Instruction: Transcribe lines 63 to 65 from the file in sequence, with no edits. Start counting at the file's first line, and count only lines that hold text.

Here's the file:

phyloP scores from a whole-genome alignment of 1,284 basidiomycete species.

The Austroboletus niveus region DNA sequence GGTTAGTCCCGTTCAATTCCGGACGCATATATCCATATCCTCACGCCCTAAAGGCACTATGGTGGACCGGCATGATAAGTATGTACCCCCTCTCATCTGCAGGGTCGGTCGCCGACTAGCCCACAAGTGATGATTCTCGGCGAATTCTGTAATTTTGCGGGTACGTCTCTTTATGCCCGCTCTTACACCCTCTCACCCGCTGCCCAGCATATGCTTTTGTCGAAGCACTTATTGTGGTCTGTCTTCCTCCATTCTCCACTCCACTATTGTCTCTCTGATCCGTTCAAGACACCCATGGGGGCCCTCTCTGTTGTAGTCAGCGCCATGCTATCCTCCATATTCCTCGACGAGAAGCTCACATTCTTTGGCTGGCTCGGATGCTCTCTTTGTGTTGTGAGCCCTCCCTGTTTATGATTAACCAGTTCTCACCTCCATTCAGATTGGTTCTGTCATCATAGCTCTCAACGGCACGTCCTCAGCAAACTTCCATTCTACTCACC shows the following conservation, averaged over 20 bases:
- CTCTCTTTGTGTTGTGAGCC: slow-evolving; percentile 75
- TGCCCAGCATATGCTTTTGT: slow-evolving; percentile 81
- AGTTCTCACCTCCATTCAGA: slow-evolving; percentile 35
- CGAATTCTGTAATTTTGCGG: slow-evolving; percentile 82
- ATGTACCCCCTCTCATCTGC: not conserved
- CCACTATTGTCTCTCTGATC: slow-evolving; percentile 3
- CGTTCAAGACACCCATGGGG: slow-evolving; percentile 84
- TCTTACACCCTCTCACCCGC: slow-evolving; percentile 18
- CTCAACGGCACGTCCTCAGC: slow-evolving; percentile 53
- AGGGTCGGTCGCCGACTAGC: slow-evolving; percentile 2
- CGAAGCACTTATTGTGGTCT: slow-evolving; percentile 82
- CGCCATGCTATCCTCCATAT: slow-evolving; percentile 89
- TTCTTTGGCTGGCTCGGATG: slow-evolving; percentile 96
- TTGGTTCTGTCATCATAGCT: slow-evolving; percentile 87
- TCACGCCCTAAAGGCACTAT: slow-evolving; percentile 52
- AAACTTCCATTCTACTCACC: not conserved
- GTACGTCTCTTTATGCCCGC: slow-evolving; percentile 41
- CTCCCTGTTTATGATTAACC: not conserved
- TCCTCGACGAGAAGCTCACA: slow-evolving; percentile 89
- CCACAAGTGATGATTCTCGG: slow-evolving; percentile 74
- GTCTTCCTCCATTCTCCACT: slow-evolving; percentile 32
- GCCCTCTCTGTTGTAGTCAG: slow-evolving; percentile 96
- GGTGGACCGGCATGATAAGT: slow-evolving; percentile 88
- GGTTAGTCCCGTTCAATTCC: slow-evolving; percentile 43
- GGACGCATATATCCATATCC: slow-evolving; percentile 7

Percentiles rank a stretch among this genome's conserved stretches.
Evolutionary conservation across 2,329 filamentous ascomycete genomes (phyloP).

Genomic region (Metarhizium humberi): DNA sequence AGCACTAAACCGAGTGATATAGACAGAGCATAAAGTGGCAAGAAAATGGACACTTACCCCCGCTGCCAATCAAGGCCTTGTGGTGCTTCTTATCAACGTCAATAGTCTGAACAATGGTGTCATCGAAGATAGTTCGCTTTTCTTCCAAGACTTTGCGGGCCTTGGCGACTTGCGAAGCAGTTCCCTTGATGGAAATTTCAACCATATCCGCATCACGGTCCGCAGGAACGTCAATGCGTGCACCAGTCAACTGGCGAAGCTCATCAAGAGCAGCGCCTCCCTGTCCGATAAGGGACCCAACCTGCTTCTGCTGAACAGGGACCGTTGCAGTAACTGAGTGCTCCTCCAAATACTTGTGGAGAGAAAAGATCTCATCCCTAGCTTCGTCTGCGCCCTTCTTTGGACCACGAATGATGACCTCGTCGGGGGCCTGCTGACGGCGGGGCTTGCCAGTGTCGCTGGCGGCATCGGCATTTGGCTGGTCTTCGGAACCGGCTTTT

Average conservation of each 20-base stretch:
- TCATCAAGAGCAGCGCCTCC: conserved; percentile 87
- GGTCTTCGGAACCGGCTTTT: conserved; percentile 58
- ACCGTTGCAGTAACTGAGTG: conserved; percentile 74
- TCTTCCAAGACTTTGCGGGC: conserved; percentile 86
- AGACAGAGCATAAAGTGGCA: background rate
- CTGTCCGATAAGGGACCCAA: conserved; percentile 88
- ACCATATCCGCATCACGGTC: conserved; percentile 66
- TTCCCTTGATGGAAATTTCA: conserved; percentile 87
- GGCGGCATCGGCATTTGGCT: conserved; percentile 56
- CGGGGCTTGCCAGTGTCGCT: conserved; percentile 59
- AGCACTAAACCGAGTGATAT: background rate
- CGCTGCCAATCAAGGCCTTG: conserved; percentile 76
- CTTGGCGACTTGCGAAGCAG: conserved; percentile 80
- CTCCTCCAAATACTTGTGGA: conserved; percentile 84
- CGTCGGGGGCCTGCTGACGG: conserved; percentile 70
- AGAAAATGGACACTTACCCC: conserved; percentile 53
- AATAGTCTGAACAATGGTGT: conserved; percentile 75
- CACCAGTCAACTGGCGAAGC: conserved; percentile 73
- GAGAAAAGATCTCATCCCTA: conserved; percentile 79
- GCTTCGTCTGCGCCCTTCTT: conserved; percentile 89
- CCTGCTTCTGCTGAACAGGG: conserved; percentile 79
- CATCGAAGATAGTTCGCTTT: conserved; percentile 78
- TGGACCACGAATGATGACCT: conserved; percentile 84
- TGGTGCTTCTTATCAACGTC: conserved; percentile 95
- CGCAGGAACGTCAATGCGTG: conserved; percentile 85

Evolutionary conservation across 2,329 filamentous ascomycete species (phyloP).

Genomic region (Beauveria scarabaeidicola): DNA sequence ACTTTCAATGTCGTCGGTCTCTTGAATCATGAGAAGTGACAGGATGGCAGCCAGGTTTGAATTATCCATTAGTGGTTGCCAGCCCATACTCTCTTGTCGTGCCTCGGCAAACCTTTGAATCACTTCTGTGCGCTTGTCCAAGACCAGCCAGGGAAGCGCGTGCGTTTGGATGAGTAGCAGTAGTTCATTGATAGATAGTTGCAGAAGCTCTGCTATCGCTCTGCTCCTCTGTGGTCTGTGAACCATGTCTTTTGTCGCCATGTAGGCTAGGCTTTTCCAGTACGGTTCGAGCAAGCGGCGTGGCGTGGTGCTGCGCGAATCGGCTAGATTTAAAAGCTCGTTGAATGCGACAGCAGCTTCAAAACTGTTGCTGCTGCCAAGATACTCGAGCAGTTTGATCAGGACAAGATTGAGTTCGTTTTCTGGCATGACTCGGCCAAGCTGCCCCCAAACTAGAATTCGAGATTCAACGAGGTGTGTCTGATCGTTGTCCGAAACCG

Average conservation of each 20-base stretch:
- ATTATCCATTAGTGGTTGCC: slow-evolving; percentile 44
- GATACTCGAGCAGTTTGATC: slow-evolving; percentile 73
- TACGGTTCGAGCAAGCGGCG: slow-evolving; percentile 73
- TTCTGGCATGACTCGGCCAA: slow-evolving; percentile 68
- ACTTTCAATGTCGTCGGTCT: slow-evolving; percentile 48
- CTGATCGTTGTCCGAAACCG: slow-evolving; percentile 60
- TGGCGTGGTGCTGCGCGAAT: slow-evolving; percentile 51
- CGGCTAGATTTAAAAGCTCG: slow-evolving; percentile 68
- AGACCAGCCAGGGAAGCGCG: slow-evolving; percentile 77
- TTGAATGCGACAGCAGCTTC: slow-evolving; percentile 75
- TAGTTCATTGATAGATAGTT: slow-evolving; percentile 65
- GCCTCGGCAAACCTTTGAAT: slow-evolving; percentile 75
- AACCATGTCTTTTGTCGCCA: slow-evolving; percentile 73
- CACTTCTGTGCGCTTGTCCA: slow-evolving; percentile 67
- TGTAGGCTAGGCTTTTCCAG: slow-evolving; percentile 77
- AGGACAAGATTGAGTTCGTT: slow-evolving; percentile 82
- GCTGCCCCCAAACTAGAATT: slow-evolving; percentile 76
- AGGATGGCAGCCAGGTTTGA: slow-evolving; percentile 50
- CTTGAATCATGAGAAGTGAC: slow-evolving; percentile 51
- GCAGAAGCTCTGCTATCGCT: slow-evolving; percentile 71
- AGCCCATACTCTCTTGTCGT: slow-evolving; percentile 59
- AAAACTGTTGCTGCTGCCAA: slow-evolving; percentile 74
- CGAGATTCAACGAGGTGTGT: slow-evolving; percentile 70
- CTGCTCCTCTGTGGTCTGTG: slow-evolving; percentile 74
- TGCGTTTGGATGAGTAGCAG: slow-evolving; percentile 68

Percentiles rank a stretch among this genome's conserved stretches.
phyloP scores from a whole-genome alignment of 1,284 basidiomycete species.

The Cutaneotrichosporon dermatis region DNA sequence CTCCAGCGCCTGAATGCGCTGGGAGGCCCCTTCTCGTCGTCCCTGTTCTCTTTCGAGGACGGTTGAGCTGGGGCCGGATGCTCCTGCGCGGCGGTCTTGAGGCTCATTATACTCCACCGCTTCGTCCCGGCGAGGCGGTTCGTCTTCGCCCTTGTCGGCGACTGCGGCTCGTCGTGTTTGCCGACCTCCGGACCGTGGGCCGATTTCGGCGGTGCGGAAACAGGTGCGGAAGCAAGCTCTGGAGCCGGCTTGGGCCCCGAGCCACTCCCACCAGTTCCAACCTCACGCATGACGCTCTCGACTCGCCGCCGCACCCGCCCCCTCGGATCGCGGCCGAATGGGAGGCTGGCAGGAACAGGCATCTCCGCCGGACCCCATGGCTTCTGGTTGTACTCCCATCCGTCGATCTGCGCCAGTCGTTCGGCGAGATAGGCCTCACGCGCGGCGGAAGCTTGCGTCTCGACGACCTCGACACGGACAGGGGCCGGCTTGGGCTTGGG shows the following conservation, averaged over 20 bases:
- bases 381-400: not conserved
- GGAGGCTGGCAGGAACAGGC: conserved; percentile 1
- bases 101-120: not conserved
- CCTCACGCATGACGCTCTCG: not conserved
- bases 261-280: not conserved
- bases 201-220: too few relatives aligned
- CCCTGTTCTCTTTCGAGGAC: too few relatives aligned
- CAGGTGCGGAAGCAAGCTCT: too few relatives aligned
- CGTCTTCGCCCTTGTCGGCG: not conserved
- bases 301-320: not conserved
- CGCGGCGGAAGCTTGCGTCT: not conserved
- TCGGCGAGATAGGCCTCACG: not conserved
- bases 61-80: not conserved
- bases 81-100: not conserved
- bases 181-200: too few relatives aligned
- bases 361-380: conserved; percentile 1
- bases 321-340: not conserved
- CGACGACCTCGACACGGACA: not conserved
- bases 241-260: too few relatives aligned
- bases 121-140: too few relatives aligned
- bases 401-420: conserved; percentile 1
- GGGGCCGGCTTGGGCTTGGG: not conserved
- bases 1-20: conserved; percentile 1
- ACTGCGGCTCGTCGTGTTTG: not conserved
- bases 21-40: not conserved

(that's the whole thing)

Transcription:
- TTCTGGCATGACTCGGCCAA: slow-evolving; percentile 68
- ACTTTCAATGTCGTCGGTCT: slow-evolving; percentile 48
- CTGATCGTTGTCCGAAACCG: slow-evolving; percentile 60